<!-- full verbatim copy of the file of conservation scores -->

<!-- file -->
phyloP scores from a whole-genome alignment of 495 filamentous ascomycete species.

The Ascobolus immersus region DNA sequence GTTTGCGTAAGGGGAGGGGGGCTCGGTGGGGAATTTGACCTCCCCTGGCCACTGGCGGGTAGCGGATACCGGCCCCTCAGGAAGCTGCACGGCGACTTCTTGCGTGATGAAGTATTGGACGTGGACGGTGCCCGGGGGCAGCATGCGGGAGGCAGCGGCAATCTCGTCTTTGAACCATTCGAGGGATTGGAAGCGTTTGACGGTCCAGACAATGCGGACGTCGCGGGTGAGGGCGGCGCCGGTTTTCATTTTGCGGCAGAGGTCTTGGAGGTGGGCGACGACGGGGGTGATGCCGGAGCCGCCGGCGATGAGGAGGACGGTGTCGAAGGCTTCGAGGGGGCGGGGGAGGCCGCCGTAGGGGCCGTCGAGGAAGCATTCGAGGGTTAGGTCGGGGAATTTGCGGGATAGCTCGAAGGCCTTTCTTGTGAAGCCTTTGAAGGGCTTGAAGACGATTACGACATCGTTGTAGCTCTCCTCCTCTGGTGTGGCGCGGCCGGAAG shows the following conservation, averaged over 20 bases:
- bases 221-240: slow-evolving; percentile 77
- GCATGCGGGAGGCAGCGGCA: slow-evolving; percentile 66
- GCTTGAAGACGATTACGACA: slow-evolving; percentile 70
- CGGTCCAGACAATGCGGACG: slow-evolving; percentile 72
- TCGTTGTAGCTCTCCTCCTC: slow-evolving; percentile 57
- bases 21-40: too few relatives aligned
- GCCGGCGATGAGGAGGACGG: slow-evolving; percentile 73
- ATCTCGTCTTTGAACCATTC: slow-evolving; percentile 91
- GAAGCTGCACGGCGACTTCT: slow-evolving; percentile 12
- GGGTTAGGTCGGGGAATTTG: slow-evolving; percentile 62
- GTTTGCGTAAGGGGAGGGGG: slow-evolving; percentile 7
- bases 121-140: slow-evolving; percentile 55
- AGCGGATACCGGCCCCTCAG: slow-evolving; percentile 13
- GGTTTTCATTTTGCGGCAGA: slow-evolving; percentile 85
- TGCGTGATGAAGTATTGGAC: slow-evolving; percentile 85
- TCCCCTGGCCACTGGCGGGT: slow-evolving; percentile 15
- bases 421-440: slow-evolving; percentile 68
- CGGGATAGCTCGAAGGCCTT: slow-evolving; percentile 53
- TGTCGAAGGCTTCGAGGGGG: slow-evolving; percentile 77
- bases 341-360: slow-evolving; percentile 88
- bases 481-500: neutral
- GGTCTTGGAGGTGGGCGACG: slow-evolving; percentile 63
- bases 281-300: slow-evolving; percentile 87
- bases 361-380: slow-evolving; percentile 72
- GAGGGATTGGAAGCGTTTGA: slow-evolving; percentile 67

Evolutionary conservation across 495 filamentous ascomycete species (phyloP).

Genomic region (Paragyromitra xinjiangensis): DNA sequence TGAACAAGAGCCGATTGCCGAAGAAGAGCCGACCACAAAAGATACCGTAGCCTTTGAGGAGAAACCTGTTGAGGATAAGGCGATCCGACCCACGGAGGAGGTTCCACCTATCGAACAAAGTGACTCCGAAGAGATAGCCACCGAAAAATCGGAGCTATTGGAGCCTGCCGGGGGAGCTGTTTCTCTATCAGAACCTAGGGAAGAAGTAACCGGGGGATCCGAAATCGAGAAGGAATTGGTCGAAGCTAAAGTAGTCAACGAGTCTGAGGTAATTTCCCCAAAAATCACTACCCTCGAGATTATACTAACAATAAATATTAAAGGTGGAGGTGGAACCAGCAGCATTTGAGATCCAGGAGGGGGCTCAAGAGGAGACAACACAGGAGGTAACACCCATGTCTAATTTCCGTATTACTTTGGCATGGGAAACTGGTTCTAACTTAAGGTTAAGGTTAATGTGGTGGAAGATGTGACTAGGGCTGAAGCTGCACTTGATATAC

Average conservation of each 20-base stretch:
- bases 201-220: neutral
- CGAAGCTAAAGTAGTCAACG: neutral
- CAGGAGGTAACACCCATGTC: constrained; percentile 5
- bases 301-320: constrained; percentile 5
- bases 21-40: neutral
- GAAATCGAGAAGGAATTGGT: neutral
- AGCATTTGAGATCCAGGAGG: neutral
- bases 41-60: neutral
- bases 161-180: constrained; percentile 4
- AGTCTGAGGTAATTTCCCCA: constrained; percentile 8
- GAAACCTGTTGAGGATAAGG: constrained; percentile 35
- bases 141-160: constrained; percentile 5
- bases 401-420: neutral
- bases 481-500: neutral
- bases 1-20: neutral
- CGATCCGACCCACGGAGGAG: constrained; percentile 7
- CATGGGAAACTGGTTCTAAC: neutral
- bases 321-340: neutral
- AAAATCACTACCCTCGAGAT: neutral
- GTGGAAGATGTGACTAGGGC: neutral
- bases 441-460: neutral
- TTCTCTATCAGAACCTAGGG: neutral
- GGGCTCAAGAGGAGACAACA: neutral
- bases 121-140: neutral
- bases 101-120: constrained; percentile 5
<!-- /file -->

phyloP scores from a whole-genome alignment of 495 filamentous ascomycete species.

The Ascobolus immersus region DNA sequence GTTTGCGTAAGGGGAGGGGGGCTCGGTGGGGAATTTGACCTCCCCTGGCCACTGGCGGGTAGCGGATACCGGCCCCTCAGGAAGCTGCACGGCGACTTCTTGCGTGATGAAGTATTGGACGTGGACGGTGCCCGGGGGCAGCATGCGGGAGGCAGCGGCAATCTCGTCTTTGAACCATTCGAGGGATTGGAAGCGTTTGACGGTCCAGACAATGCGGACGTCGCGGGTGAGGGCGGCGCCGGTTTTCATTTTGCGGCAGAGGTCTTGGAGGTGGGCGACGACGGGGGTGATGCCGGAGCCGCCGGCGATGAGGAGGACGGTGTCGAAGGCTTCGAGGGGGCGGGGGAGGCCGCCGTAGGGGCCGTCGAGGAAGCATTCGAGGGTTAGGTCGGGGAATTTGCGGGATAGCTCGAAGGCCTTTCTTGTGAAGCCTTTGAAGGGCTTGAAGACGATTACGACATCGTTGTAGCTCTCCTCCTCTGGTGTGGCGCGGCCGGAAG shows the following conservation, averaged over 20 bases:
- bases 221-240: slow-evolving; percentile 77
- GCATGCGGGAGGCAGCGGCA: slow-evolving; percentile 66
- GCTTGAAGACGATTACGACA: slow-evolving; percentile 70
- CGGTCCAGACAATGCGGACG: slow-evolving; percentile 72
- TCGTTGTAGCTCTCCTCCTC: slow-evolving; percentile 57
- bases 21-40: too few relatives aligned
- GCCGGCGATGAGGAGGACGG: slow-evolving; percentile 73
- ATCTCGTCTTTGAACCATTC: slow-evolving; percentile 91
- GAAGCTGCACGGCGACTTCT: slow-evolving; percentile 12
- GGGTTAGGTCGGGGAATTTG: slow-evolving; percentile 62
- GTTTGCGTAAGGGGAGGGGG: slow-evolving; percentile 7
- bases 121-140: slow-evolving; percentile 55
- AGCGGATACCGGCCCCTCAG: slow-evolving; percentile 13
- GGTTTTCATTTTGCGGCAGA: slow-evolving; percentile 85
- TGCGTGATGAAGTATTGGAC: slow-evolving; percentile 85
- TCCCCTGGCCACTGGCGGGT: slow-evolving; percentile 15
- bases 421-440: slow-evolving; percentile 68
- CGGGATAGCTCGAAGGCCTT: slow-evolving; percentile 53
- TGTCGAAGGCTTCGAGGGGG: slow-evolving; percentile 77
- bases 341-360: slow-evolving; percentile 88
- bases 481-500: neutral
- GGTCTTGGAGGTGGGCGACG: slow-evolving; percentile 63
- bases 281-300: slow-evolving; percentile 87
- bases 361-380: slow-evolving; percentile 72
- GAGGGATTGGAAGCGTTTGA: slow-evolving; percentile 67

Evolutionary conservation across 495 filamentous ascomycete species (phyloP).

Genomic region (Paragyromitra xinjiangensis): DNA sequence TGAACAAGAGCCGATTGCCGAAGAAGAGCCGACCACAAAAGATACCGTAGCCTTTGAGGAGAAACCTGTTGAGGATAAGGCGATCCGACCCACGGAGGAGGTTCCACCTATCGAACAAAGTGACTCCGAAGAGATAGCCACCGAAAAATCGGAGCTATTGGAGCCTGCCGGGGGAGCTGTTTCTCTATCAGAACCTAGGGAAGAAGTAACCGGGGGATCCGAAATCGAGAAGGAATTGGTCGAAGCTAAAGTAGTCAACGAGTCTGAGGTAATTTCCCCAAAAATCACTACCCTCGAGATTATACTAACAATAAATATTAAAGGTGGAGGTGGAACCAGCAGCATTTGAGATCCAGGAGGGGGCTCAAGAGGAGACAACACAGGAGGTAACACCCATGTCTAATTTCCGTATTACTTTGGCATGGGAAACTGGTTCTAACTTAAGGTTAAGGTTAATGTGGTGGAAGATGTGACTAGGGCTGAAGCTGCACTTGATATAC

Average conservation of each 20-base stretch:
- bases 201-220: neutral
- CGAAGCTAAAGTAGTCAACG: neutral
- CAGGAGGTAACACCCATGTC: constrained; percentile 5
- bases 301-320: constrained; percentile 5
- bases 21-40: neutral
- GAAATCGAGAAGGAATTGGT: neutral
- AGCATTTGAGATCCAGGAGG: neutral
- bases 41-60: neutral
- bases 161-180: constrained; percentile 4
- AGTCTGAGGTAATTTCCCCA: constrained; percentile 8
- GAAACCTGTTGAGGATAAGG: constrained; percentile 35
- bases 141-160: constrained; percentile 5
- bases 401-420: neutral
- bases 481-500: neutral
- bases 1-20: neutral
- CGATCCGACCCACGGAGGAG: constrained; percentile 7
- CATGGGAAACTGGTTCTAAC: neutral
- bases 321-340: neutral
- AAAATCACTACCCTCGAGAT: neutral
- GTGGAAGATGTGACTAGGGC: neutral
- bases 441-460: neutral
- TTCTCTATCAGAACCTAGGG: neutral
- GGGCTCAAGAGGAGACAACA: neutral
- bases 121-140: neutral
- bases 101-120: constrained; percentile 5